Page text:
Returning to the office: putting staff at the heart of the business

With a mass return to the workplace – whether that be the office, factory or leisure arena – on the horizon, business owners, HR managers and health and safety professionals will have to ensure that their premises are as risk free as they possibly can be.

In the post-pandemic world, the workplace has changed forever, and in our first face-to- face round table since February 2020 our guests discussed the different measures business owners need to take to ensure they’re giving staff a compelling reason to return to safe offices, as well as being fully up to speed with the latest rules and regulations.

Our panel also looked at how employers can play a part in motivating staff and how the cultural change towards more agile ways of working can benefit the organisation as a whole.

For Rob Day, CEO of Blueprint Interiors, the pandemic has had a profound effect on the way his business operates.

He said: “At Blueprint we like to enjoy being around people and we’ve been able to continue to work here from our Worklife Central headquarters safely almost throughout the pandemic. Shutting down the interaction we have between our staff is never a good thing for our company, but our work practices have enabled us to continue to work effectively.”

For Scott Knowles, the chief executive of the East Midlands Chamber of Commerce, the pandemic had been a chance to learn more about his organisation.

He said: “The strongest message we’ve received from the last 15 months is the acceleration of our members’ digital footprint and just how much collaboration there was between businesses in the immediate aftermath of the first lockdown last March. I think this will be a model that will be followed as we go forward.

Knowles said that as lockdown eases, though, he is still wary. He added: “Post-June 21 – or whenever the Government decides to completely relax restrictions – we still don’t really have an idea of what ‘good’ looks like.”

Gina Spering of Steelcase outlined how her business is adapting to new ways of working by saying it was looking to a future of hybrid working and that productivity, choice and collaboration would be key factors in a business’s success, post-Covid.

Andrew Millington from consultancy firm Finch added: “We’ve been working across a vast amount of sectors, and I’ve been struck as to how agile our clients have been – as well as own our staff. Despite missing the social aspect of being in an office together, they’ve responded really well. We’re now in a good place and back to a certain level of normality.”

Nicki Robson of Breedon Consulting said that people are now able to work anywhere in the country, but that she is “chomping at the bit” to get back in the office and out networking again.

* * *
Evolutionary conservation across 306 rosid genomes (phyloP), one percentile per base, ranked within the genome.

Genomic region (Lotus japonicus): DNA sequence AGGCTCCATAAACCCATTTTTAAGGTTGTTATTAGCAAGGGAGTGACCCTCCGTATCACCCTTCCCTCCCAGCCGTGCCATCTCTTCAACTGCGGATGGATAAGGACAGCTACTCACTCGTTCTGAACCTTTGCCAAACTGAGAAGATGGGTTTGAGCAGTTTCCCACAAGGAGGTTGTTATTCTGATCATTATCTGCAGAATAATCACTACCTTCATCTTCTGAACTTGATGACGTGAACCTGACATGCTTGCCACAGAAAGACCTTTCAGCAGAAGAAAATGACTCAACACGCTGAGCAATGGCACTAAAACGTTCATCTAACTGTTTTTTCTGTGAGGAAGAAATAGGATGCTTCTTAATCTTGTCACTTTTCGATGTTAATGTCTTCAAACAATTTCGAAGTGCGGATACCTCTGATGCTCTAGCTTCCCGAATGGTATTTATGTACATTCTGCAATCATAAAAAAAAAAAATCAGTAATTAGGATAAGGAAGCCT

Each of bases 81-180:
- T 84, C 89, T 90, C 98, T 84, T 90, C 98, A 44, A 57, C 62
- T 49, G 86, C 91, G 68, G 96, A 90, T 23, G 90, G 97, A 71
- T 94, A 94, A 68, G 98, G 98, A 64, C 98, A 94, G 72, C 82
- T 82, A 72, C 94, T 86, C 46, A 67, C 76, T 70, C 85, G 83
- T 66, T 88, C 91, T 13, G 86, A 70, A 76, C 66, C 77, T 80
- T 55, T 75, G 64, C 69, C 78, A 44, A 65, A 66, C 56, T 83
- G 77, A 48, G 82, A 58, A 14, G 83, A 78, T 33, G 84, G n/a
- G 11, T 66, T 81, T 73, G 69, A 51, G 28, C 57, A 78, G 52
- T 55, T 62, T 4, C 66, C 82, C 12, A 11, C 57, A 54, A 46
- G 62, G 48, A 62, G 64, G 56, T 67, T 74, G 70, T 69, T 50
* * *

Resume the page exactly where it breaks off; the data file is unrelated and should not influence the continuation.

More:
Paul Godwin of LRB Consulting said that one barrier to the return of staff to the office could be a perception of risk.

He added: “Companies need their employees to feel valued; they’ll need to be treated as VIPs when the return to the office as the reason some are wary of returning is a perception of risk.”

Leena Patel of Consultus said that companies are now looking at how best to utilise their offices.

She said: “We’re looking at using our space in different way, and I suspect many other companies are doing exactly the same thing. Business owners will need to reassure people that they have the correct precautions in place so that staff can return and feel confident about being in the office.

Dave Hockton of SciPro agreed, and said he thought we were heading into an era where businesses will occupy, smaller, agile and cleaner space that works for everyone in the organisation.

Miles Bates of Gleeds said simply because of the nature of the industry he works in, he’d not noticed too much difference from the first lockdown started in March last year, but that the pandemic could create a skills gap if businesses didn’t act quickly to train, upskill and nurture their talent.

John Tansur said there are different perspectives at play at the moment, compared to March 2020. He said: “Fifteen months ago there was very much a sense of ‘we’re all in this together’; I think that’s changed somewhat as we’ve been able to interact face-to-face more. Now, there is a mix of collaboration and ways of meeting people – I don’t think everyone will be rushing back to the office all at once.”

Day agreed with Godwin about making people valued. He added: “Staff, post-Covid, will need variety. They won’t want to come and sit in the same place for 40 hours a week. They’ll need to feel valued – the last 15 months have created so much more choice. Also, if they’re supported and have their skills nurtured, they’re much more likely to look after clients to the best of their abilities.”

Knowles concurred, saying: “If you force everyone back into the office then you’re taking that choice away. I think businesses need to seriously consider a series of questions as restrictions ease, such as: how do you get the best from your talent in the future?; young people need mentors – what does that mean for the business?; how does the flexibility of workplace now open up the marketplace for jobs?”